If you missed the first four posts, here they are:
Maybe I didn’t set it up right or WordPress does not have a good UI/UX for linking posts in a series, but if the title has not clued you in, this is the fifth post about my recent trip to New Zealand. It will also be the last of the series unless by demand I post MORE pictures from the Christchurch Botanic Gardens. And if you do want to see them, please leave a comment. Otherwise, the next post will be an end of 2017 review – the blogger version of Auld Lang Syne.
The last stop in New Zealand was the Bay of Islands. According to the explorer Captain James Cook, there are 144 such islands. It’s hard to go to all of them on one trip. The ship’s tender dropped us at Waitangi Island. Waitangi is where the treaty between the English and the Maori was signed in 1840, making New Zealand officially part of the British Empire. There are few things to see on the island, such as the Waitangi national park, but the bulk of our time was spent on Russell Island.
This is Waitangi:
To get to Russell Island, it takes another ferry ride.
And when we got to Russell Island, we had a nice reception from these middle school students.
The tourist attraction of Russell Island was going up Flagstaff Road and reaching to the top where the first British flag was raised. It is a very steep hill. My mom said, no problem. Well, we started walking, and walking, and walking, and reached some stairs.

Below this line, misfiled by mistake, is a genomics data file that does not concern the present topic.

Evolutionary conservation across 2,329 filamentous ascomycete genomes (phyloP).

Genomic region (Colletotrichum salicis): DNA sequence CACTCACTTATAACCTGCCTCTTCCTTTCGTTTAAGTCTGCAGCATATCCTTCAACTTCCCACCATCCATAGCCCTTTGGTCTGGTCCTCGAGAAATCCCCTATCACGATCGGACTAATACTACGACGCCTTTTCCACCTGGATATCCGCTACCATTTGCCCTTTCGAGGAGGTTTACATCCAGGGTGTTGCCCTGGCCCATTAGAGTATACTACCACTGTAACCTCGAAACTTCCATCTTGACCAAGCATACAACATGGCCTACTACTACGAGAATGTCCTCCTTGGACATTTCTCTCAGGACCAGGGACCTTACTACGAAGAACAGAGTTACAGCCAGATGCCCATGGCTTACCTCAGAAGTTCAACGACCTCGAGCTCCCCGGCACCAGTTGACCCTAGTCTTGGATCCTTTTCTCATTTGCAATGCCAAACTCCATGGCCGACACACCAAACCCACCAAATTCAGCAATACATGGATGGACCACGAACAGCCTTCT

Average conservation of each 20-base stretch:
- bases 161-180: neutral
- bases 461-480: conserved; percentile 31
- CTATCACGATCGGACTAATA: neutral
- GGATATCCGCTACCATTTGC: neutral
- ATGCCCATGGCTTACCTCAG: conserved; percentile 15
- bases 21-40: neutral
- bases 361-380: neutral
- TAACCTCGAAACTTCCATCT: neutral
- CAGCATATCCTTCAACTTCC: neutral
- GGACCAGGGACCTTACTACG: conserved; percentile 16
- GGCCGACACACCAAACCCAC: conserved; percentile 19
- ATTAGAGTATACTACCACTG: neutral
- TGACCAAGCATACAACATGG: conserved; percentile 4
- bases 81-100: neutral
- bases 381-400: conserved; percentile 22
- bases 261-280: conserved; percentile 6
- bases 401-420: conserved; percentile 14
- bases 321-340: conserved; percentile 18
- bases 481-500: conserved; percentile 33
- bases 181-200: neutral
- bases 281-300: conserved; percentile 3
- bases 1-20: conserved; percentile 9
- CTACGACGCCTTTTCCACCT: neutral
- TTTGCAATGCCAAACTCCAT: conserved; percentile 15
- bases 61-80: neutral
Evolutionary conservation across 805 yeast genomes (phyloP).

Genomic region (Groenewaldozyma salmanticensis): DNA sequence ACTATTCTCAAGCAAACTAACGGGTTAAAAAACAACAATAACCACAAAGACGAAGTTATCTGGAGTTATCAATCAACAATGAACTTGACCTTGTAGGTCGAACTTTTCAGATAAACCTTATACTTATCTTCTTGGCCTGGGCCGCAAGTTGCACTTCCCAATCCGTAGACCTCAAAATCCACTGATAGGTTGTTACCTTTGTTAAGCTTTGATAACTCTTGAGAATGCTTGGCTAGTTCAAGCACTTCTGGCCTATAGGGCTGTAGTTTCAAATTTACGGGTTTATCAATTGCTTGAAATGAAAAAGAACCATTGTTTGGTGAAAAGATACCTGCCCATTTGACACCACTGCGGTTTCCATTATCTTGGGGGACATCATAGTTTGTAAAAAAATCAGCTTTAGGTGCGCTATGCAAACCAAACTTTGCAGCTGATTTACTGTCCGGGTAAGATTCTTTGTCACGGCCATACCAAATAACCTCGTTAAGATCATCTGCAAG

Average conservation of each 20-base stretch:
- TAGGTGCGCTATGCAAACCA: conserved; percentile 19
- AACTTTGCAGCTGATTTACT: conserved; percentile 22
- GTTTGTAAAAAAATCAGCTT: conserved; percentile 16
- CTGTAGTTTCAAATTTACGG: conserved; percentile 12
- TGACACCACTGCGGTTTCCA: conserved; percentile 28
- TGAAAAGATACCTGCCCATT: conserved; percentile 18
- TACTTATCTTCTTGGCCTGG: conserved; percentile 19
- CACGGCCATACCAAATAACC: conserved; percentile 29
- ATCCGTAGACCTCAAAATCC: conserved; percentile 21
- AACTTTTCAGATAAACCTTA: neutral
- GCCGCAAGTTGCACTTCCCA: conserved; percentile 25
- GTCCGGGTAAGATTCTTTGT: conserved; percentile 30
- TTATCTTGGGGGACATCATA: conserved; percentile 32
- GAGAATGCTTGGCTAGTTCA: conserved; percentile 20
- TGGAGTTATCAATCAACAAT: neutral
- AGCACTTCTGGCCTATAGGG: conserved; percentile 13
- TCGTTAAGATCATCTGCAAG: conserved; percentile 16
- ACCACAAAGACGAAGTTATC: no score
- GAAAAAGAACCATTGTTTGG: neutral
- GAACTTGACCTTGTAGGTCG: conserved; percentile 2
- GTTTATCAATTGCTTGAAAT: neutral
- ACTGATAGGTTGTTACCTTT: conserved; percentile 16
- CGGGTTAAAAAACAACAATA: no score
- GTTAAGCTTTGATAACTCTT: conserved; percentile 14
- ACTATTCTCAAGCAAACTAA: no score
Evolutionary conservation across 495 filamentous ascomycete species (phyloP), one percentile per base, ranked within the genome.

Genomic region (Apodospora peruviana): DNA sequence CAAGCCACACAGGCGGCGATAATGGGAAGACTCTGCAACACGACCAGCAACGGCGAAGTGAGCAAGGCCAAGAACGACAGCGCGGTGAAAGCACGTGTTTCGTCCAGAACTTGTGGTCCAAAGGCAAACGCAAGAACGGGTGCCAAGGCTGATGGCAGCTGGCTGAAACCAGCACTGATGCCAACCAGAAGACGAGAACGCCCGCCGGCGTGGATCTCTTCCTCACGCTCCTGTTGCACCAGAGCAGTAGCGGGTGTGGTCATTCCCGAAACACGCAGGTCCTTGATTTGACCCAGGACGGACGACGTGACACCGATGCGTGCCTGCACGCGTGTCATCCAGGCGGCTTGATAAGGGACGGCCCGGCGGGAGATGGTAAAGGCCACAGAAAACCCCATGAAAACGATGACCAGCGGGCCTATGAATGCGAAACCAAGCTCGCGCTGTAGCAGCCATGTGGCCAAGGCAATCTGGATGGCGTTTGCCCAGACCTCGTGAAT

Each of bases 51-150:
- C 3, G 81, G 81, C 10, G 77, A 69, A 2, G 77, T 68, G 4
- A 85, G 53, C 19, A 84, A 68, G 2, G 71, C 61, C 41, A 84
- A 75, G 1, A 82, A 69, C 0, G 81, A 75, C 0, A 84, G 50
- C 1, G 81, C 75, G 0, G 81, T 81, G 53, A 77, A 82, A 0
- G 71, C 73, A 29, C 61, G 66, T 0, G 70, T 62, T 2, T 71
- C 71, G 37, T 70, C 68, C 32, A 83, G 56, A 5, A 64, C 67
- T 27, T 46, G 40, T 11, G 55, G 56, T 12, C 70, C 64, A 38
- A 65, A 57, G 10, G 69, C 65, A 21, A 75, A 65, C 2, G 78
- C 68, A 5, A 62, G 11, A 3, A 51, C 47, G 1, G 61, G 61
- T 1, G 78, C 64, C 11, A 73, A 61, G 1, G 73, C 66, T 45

Well, we reached the top which was a parking lot. Other people had mentioned they had spotted a kiwi bird. They even shot a video and showed us as motivation just before we began the climb up the stairs. They were right and wrong. They indeed saw a small flightless bird but it was not a kiwi. It was a weka.
How do we know these were weka and not kiwis? 1) Kiwis are nocturnal and 2) the shape of the beak is all wrong.
Any way, the parking lot is not the end. There is a path that takes you to the actual flag pole. There is a stone that marks the occasion of the first British flag raised.
For lunch, we were at the Crusty Crab, one of the best fish and chips I have ever had. The fish was extremely fresh and the batter on the fish was light. The “chips”, that is, fries, are extremely hot. Maybe this is just Crusty Crab, but sauces like tartar sauce and ketchup are extra. I have yet to see other places charge extra for condiments. Of course, some British fish and chips purists might insist on malt vinegar, but we are not in London. LOL
The day started off overcast ended up raining lightly. By then, we were ready to go back to the cruise ship.
Oh, I shot this picture of the cruise ship from hill on Flagstaff Road: